“What we’ve got on our hands…is a dead shark”
1977’s Annie Hall was a turning point for Woody Allen as a filmmaker, marking as it did the transition between his “early funny films” and the more serious (but often no less funny) later “relationship” movies. (Allen’s previous film was 1975’s Love and Death, a broad satire of 19th-century Russian literature that, among other things, involved a plot to assassinate Napoleon. A more jarring juxtaposition of films there has never been.) Annie Hall was also a turning point in that it was Allen’s first Oscar nod, winning Best Picture, as well as Best Screenplay and Best Director.
Allen’s original title for Annie Hall had been Anhedonia, a psychoanalytic term that means “the inability to experience pleasure from activities usually found enjoyable.” It’s hard to imagine why United Artists had a hard time coming up with a marketing plan for that! Interestingly, what became Annie Hall was originally planned to be a murder mystery, although that element was jettisoned in favor of a straight romantic comedy. It was revived almost 20 years later for Allen’s 1993 film Manhattan Murder Mystery which re-teamed Allen with Diane Keaton (the titular Annie Hall).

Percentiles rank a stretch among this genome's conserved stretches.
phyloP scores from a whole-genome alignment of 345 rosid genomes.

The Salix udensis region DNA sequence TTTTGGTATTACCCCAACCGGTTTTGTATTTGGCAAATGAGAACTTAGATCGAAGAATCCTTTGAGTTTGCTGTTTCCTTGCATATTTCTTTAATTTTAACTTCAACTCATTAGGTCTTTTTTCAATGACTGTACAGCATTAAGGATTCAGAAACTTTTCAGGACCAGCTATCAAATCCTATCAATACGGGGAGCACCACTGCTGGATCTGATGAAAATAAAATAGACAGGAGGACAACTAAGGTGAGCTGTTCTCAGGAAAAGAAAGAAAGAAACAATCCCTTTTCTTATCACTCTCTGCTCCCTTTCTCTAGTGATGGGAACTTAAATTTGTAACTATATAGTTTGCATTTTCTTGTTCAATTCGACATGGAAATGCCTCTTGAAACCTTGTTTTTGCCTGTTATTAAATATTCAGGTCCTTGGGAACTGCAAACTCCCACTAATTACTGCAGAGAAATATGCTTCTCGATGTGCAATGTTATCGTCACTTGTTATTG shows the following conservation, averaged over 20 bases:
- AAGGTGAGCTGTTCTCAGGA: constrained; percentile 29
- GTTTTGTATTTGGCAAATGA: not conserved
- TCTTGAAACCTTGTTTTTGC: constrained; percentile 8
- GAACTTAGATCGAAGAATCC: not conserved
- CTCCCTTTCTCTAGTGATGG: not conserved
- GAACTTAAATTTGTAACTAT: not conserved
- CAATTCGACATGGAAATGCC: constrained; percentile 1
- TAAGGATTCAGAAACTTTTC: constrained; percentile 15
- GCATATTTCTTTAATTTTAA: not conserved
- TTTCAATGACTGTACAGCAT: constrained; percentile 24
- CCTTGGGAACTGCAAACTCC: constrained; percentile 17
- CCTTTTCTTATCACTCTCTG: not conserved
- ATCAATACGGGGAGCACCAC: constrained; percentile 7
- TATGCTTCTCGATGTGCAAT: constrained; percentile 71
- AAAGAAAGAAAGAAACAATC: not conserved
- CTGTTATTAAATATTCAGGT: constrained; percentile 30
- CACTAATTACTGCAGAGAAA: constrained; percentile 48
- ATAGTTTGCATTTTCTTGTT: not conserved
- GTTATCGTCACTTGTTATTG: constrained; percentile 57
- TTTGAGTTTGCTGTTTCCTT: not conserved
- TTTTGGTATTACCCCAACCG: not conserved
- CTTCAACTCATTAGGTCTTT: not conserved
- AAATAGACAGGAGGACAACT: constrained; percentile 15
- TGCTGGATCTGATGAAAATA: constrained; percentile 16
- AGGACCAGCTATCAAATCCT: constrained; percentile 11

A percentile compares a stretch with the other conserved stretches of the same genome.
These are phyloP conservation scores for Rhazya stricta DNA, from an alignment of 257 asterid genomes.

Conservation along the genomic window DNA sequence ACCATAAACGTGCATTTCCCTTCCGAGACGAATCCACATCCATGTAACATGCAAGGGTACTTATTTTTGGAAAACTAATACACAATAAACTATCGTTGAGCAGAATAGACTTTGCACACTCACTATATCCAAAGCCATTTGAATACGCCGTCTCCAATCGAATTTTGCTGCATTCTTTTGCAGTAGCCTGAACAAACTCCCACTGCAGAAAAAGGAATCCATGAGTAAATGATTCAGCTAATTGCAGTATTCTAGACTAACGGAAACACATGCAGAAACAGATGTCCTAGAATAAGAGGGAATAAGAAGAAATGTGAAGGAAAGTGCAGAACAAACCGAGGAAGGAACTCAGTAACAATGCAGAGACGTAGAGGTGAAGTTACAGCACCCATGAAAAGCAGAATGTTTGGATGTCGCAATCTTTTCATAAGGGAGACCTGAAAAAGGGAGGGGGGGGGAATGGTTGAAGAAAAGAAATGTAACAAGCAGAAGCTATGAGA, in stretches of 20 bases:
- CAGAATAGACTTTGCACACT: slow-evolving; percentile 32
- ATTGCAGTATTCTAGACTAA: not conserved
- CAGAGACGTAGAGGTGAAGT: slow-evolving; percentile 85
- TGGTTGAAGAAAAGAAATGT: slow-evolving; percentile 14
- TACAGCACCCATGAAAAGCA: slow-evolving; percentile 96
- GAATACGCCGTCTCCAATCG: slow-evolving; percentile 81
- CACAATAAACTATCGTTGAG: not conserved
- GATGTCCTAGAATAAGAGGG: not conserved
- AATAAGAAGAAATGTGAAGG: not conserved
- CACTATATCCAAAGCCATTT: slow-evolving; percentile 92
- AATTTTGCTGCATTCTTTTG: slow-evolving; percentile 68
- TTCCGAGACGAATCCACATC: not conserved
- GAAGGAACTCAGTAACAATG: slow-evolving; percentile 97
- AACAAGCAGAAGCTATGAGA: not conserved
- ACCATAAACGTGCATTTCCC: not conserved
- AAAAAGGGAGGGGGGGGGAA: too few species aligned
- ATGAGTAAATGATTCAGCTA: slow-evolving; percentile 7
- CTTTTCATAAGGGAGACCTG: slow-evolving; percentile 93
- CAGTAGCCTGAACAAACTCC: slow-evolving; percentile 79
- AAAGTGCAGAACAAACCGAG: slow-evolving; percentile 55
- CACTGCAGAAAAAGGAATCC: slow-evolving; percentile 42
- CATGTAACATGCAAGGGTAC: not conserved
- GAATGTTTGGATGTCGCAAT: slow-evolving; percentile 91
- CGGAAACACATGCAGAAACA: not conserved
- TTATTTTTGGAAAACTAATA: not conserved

Although Annie Hallwould mark a departure for Allen (more fully realized in his next film, 1978’s Bergman homage Interiors), it doesn’t lack for comedy. The Marshall McLuhan cameo, the lobsters, the “spider the size of a Buick,” “a large, vibrating egg”…Annie Hall is still one of the funniest movies ever made. But, like the old joke that ends the film—“two elderly women are at a Catskill mountain resort, and one of them says, ‘Boy, the food at this place is really terrible.’ The other one says, ‘Yeah, I know; and such small portions’”—there is a more serious message lying below the surface.
See what you think. The Film Forum will be screening Annie Hall Monday night, February 6, at 7:30 in the Spring Street Gallery (110 Spring Street) as part of the Monday night “Countdown to Oscar” Best Picture Winners series.